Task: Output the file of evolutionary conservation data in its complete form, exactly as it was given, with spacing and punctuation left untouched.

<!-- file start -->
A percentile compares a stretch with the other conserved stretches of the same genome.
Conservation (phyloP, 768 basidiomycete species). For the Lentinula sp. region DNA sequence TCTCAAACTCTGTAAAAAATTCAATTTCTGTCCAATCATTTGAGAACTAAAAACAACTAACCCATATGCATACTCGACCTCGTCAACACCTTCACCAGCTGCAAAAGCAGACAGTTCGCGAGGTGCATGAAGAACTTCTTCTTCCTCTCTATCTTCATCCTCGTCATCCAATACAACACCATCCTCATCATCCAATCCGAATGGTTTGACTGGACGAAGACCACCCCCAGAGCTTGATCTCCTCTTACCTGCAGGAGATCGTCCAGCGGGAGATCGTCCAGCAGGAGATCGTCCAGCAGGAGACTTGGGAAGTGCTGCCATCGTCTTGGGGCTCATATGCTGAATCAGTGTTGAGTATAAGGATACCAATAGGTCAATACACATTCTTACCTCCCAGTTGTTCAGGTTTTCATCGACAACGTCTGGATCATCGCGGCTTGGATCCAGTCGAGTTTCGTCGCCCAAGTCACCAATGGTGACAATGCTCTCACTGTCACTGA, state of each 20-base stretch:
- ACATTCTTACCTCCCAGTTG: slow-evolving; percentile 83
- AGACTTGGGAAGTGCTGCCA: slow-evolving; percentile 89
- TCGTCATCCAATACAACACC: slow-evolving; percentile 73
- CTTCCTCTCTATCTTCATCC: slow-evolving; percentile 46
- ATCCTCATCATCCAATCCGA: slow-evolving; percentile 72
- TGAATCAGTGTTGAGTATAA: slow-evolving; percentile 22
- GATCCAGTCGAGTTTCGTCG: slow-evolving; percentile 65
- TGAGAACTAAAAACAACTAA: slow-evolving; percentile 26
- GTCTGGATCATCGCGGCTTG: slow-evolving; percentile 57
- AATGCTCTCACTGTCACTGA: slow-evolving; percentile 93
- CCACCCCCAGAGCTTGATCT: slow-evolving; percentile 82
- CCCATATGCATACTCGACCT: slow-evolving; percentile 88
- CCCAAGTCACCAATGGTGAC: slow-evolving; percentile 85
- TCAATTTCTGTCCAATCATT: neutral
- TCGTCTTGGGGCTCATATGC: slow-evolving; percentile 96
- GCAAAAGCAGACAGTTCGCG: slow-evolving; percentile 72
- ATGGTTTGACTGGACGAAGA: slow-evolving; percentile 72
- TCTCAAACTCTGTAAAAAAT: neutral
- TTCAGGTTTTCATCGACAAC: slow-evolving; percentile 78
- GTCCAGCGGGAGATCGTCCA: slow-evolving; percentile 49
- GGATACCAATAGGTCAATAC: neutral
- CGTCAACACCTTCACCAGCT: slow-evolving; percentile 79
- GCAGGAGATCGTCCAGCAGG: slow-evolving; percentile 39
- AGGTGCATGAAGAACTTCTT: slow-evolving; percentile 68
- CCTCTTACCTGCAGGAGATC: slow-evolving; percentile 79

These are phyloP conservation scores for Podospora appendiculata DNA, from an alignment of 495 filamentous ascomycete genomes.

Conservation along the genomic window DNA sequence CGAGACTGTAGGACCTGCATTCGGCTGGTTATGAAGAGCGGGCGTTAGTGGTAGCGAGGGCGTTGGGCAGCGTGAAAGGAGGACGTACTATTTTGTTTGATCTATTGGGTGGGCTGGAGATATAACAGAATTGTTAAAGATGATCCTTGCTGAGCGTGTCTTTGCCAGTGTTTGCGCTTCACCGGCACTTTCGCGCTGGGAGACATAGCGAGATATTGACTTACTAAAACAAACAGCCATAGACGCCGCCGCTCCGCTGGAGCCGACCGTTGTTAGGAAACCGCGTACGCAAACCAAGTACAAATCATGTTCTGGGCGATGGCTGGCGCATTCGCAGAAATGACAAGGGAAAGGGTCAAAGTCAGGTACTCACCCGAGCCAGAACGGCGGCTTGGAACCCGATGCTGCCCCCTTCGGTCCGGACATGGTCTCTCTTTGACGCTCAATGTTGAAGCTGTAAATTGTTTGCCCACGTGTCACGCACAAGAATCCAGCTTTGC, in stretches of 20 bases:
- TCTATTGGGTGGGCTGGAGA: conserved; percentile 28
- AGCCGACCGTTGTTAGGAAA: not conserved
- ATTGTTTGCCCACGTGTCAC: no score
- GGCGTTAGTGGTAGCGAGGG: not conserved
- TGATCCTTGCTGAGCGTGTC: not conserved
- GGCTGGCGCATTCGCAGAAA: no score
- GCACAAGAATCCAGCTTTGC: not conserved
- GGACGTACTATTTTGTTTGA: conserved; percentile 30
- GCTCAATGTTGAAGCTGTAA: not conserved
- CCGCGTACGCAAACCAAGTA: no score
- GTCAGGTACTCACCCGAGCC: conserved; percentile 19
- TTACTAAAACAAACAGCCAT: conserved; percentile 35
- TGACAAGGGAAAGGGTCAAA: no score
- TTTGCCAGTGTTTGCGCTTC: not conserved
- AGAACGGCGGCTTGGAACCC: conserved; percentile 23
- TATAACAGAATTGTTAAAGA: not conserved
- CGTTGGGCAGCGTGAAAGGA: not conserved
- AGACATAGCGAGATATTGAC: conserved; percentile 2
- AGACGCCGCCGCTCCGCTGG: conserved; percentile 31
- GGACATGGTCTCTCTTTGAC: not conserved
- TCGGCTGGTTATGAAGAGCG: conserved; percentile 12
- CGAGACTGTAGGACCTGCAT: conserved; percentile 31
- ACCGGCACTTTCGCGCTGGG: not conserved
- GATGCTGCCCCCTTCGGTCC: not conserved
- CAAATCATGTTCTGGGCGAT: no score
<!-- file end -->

A percentile compares a stretch with the other conserved stretches of the same genome.
Conservation (phyloP, 768 basidiomycete species). For the Lentinula sp. region DNA sequence TCTCAAACTCTGTAAAAAATTCAATTTCTGTCCAATCATTTGAGAACTAAAAACAACTAACCCATATGCATACTCGACCTCGTCAACACCTTCACCAGCTGCAAAAGCAGACAGTTCGCGAGGTGCATGAAGAACTTCTTCTTCCTCTCTATCTTCATCCTCGTCATCCAATACAACACCATCCTCATCATCCAATCCGAATGGTTTGACTGGACGAAGACCACCCCCAGAGCTTGATCTCCTCTTACCTGCAGGAGATCGTCCAGCGGGAGATCGTCCAGCAGGAGATCGTCCAGCAGGAGACTTGGGAAGTGCTGCCATCGTCTTGGGGCTCATATGCTGAATCAGTGTTGAGTATAAGGATACCAATAGGTCAATACACATTCTTACCTCCCAGTTGTTCAGGTTTTCATCGACAACGTCTGGATCATCGCGGCTTGGATCCAGTCGAGTTTCGTCGCCCAAGTCACCAATGGTGACAATGCTCTCACTGTCACTGA, state of each 20-base stretch:
- ACATTCTTACCTCCCAGTTG: slow-evolving; percentile 83
- AGACTTGGGAAGTGCTGCCA: slow-evolving; percentile 89
- TCGTCATCCAATACAACACC: slow-evolving; percentile 73
- CTTCCTCTCTATCTTCATCC: slow-evolving; percentile 46
- ATCCTCATCATCCAATCCGA: slow-evolving; percentile 72
- TGAATCAGTGTTGAGTATAA: slow-evolving; percentile 22
- GATCCAGTCGAGTTTCGTCG: slow-evolving; percentile 65
- TGAGAACTAAAAACAACTAA: slow-evolving; percentile 26
- GTCTGGATCATCGCGGCTTG: slow-evolving; percentile 57
- AATGCTCTCACTGTCACTGA: slow-evolving; percentile 93
- CCACCCCCAGAGCTTGATCT: slow-evolving; percentile 82
- CCCATATGCATACTCGACCT: slow-evolving; percentile 88
- CCCAAGTCACCAATGGTGAC: slow-evolving; percentile 85
- TCAATTTCTGTCCAATCATT: neutral
- TCGTCTTGGGGCTCATATGC: slow-evolving; percentile 96
- GCAAAAGCAGACAGTTCGCG: slow-evolving; percentile 72
- ATGGTTTGACTGGACGAAGA: slow-evolving; percentile 72
- TCTCAAACTCTGTAAAAAAT: neutral
- TTCAGGTTTTCATCGACAAC: slow-evolving; percentile 78
- GTCCAGCGGGAGATCGTCCA: slow-evolving; percentile 49
- GGATACCAATAGGTCAATAC: neutral
- CGTCAACACCTTCACCAGCT: slow-evolving; percentile 79
- GCAGGAGATCGTCCAGCAGG: slow-evolving; percentile 39
- AGGTGCATGAAGAACTTCTT: slow-evolving; percentile 68
- CCTCTTACCTGCAGGAGATC: slow-evolving; percentile 79

These are phyloP conservation scores for Podospora appendiculata DNA, from an alignment of 495 filamentous ascomycete genomes.

Conservation along the genomic window DNA sequence CGAGACTGTAGGACCTGCATTCGGCTGGTTATGAAGAGCGGGCGTTAGTGGTAGCGAGGGCGTTGGGCAGCGTGAAAGGAGGACGTACTATTTTGTTTGATCTATTGGGTGGGCTGGAGATATAACAGAATTGTTAAAGATGATCCTTGCTGAGCGTGTCTTTGCCAGTGTTTGCGCTTCACCGGCACTTTCGCGCTGGGAGACATAGCGAGATATTGACTTACTAAAACAAACAGCCATAGACGCCGCCGCTCCGCTGGAGCCGACCGTTGTTAGGAAACCGCGTACGCAAACCAAGTACAAATCATGTTCTGGGCGATGGCTGGCGCATTCGCAGAAATGACAAGGGAAAGGGTCAAAGTCAGGTACTCACCCGAGCCAGAACGGCGGCTTGGAACCCGATGCTGCCCCCTTCGGTCCGGACATGGTCTCTCTTTGACGCTCAATGTTGAAGCTGTAAATTGTTTGCCCACGTGTCACGCACAAGAATCCAGCTTTGC, in stretches of 20 bases:
- TCTATTGGGTGGGCTGGAGA: conserved; percentile 28
- AGCCGACCGTTGTTAGGAAA: not conserved
- ATTGTTTGCCCACGTGTCAC: no score
- GGCGTTAGTGGTAGCGAGGG: not conserved
- TGATCCTTGCTGAGCGTGTC: not conserved
- GGCTGGCGCATTCGCAGAAA: no score
- GCACAAGAATCCAGCTTTGC: not conserved
- GGACGTACTATTTTGTTTGA: conserved; percentile 30
- GCTCAATGTTGAAGCTGTAA: not conserved
- CCGCGTACGCAAACCAAGTA: no score
- GTCAGGTACTCACCCGAGCC: conserved; percentile 19
- TTACTAAAACAAACAGCCAT: conserved; percentile 35
- TGACAAGGGAAAGGGTCAAA: no score
- TTTGCCAGTGTTTGCGCTTC: not conserved
- AGAACGGCGGCTTGGAACCC: conserved; percentile 23
- TATAACAGAATTGTTAAAGA: not conserved
- CGTTGGGCAGCGTGAAAGGA: not conserved
- AGACATAGCGAGATATTGAC: conserved; percentile 2
- AGACGCCGCCGCTCCGCTGG: conserved; percentile 31
- GGACATGGTCTCTCTTTGAC: not conserved
- TCGGCTGGTTATGAAGAGCG: conserved; percentile 12
- CGAGACTGTAGGACCTGCAT: conserved; percentile 31
- ACCGGCACTTTCGCGCTGGG: not conserved
- GATGCTGCCCCCTTCGGTCC: not conserved
- CAAATCATGTTCTGGGCGAT: no score